Monday, August 15, 2005

Bloggers Are Not Authors

Take note:
Today's title is sarcasm on my part. Must look up the smiley for that sentiment.

According to some, videogames can never be art, and here's why.

Does anyone know any kind of possible way that people might arrive at what constitutes art and what is simply, um, not-art-but-kind-of-resembling-art?

Here's a hint . . . if something can be argued by lots and lots of different people over whether or not it could possibly be "Art", then it probably CAN be.

Videogames got goals. Paintings don't - or do they? Artist's intent is a goal. The artist wants you to get to a particular epiphany. If you don't, well . . . game over.

Poor analogy? Thickheaded videogame advocacy?

Arguing that videogames can't be art because they are too restrictive, then arguing that paintings are art precisely because they have the intention of restricting interpretation . . . what road is this?

Art must influence the viewer. By whose reckoning? Crucifixes in jars of urine compel no kind of unified view as far as I know.

A pool table - art? While not a hot debate, it is arguable. The design elements which make up its form, the ubiquitousness of tables - artsy, maybe?

Where a game such as pool might diverge from, say, Planescape: Torment, is in the latter's clear intent to evoke specific emotions in players. Pool, on the other hand, is an empty . . . pool . . . reflecting the emotions of its players - and soaking up their beer.

Which might be the divergence - is there deliberate focus to convey specific ideas or emotions? If so, should those be stamped with the Art seal of approval?

Videogames can be repeated, choices can be explored - and that is supposed to be a compelling example to restrict them from the category of art? Videogames do bind people to the consequences of their own actions, just in more discrete moments than some may find comfortable.

In fact, I reckon that these minor moments in which we repeatedly accept seemingly-meaningless consequences, these "little deaths", are a perfect reason to admit to videogames as artforms. By re-casting the notion of moral decision into playable fragments instead of a monastic life-long span, by forgoing rigidity for a fluid, ego-morphing experience, games can provide lasting impact on how people view themselves, essentially generating far-reaching consequence from moments of little consequence.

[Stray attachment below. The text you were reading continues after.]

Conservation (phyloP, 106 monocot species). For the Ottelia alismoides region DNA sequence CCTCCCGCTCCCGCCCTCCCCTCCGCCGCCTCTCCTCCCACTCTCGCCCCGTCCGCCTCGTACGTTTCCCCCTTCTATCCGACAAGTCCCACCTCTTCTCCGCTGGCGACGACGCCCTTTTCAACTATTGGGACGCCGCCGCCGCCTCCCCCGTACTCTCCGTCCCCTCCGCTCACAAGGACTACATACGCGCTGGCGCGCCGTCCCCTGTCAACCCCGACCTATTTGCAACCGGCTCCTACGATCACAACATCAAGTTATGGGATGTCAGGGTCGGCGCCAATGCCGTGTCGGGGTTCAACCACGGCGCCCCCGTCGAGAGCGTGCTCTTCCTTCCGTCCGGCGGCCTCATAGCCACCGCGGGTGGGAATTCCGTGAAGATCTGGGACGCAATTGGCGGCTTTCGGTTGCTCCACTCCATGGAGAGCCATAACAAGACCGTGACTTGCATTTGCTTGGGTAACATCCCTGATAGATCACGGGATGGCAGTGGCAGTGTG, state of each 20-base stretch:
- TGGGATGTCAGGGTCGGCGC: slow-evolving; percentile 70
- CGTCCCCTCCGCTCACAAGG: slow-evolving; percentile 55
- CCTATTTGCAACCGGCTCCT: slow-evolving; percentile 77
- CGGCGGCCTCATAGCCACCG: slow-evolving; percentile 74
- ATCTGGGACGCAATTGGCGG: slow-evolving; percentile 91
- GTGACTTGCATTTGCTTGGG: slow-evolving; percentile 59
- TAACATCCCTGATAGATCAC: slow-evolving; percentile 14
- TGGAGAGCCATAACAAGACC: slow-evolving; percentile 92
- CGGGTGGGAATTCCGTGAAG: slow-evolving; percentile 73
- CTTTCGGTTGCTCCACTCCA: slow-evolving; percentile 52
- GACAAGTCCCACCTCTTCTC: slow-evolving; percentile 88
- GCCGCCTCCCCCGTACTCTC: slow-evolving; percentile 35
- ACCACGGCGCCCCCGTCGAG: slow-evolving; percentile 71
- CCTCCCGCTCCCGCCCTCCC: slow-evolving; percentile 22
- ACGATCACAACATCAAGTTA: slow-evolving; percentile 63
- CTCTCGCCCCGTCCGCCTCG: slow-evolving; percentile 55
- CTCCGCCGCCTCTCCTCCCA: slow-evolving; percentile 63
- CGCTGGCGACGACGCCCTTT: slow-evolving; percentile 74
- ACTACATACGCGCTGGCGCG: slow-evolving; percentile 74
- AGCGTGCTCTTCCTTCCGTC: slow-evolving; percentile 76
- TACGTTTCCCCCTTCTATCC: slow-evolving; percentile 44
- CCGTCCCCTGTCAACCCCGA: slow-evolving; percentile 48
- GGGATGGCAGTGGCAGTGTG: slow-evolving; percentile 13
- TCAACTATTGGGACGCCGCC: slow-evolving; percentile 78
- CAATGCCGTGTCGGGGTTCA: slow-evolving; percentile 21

And what else in this world but Art could allow a statement such as that?

What to make of a text like Finnegan's Wake? I would maintain that content is derived from such a text by repeated explorations, much as a player might navigate a gamespace. The specific content is never actually altered from what is originally coded, but it is the striking interaction of thought that each specific person brings which informs the substance of the book as art. To some the book is a masterpiece of understandable incomprehensibility; To others, merely incomprehensible. Artist intent is notoriously puzzling, and any who claim some kind of ultimate key, to them I say - welcome back, Mr. Joyce, damn your eyes!

Tetris is artistic, in terms of design. Streamlined, simple to learn, immediately recognizable. But art? Impossible to tell the artist's intent. Of course, this makes it "Art" as much as any of Jackson Pollock's spastic paint-splatterings or the "ooh, colored boxes" approach of cubism.